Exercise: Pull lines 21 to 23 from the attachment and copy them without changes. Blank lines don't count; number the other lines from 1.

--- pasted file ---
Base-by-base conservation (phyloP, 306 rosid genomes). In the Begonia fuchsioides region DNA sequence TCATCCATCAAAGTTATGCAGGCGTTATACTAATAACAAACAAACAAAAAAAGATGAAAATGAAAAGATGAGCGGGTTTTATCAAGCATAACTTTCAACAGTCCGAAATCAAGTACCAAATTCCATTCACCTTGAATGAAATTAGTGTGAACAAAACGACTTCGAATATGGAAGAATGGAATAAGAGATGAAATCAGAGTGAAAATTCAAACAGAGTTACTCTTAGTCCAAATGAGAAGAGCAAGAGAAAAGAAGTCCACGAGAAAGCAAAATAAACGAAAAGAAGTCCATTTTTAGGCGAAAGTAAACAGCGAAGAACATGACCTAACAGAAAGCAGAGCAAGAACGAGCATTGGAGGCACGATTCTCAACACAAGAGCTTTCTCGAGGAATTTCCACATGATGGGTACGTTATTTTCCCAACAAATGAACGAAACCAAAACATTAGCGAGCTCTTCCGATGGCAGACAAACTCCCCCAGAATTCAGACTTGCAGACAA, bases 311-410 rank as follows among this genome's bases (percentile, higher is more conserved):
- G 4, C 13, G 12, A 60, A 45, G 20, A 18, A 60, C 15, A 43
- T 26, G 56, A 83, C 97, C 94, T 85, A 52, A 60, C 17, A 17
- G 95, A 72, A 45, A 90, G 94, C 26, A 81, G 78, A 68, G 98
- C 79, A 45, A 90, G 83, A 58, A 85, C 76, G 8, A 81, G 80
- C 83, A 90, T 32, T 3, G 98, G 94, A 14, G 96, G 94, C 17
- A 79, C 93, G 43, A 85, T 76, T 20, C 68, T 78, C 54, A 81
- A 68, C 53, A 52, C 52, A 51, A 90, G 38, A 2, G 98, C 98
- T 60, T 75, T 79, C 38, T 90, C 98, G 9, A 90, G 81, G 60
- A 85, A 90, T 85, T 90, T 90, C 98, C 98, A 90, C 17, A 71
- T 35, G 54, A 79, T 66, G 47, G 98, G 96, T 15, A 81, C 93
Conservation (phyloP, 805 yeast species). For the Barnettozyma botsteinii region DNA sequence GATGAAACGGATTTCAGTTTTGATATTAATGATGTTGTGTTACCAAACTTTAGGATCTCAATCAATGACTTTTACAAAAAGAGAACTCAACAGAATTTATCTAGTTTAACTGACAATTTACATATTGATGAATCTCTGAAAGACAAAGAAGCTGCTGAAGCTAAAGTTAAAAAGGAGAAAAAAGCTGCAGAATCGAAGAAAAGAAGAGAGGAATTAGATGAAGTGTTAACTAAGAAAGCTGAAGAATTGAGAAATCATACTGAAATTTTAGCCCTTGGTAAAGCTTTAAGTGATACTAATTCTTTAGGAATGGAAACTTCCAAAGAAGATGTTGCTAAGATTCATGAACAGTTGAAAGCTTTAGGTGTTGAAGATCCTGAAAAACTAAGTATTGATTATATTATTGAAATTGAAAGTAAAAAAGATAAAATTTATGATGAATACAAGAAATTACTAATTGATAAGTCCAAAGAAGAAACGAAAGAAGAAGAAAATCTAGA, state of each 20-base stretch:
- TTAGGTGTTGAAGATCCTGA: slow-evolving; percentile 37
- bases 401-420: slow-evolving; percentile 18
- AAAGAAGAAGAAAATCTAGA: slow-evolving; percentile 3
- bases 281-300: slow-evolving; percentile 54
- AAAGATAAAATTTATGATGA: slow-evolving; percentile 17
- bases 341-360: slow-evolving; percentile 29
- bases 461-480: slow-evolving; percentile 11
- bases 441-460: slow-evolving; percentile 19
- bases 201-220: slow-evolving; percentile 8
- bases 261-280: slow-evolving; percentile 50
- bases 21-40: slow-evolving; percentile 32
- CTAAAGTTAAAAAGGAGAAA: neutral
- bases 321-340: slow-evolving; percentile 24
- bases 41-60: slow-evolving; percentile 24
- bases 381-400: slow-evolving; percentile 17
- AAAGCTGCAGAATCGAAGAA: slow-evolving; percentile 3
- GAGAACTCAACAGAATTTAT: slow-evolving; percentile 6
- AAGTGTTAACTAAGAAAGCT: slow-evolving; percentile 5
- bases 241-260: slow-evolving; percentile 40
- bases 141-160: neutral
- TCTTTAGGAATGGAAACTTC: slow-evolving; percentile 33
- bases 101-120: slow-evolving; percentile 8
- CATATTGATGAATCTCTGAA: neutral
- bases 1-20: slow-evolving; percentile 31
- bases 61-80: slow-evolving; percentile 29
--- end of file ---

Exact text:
- bases 201-220: slow-evolving; percentile 8
- bases 261-280: slow-evolving; percentile 50
- bases 21-40: slow-evolving; percentile 32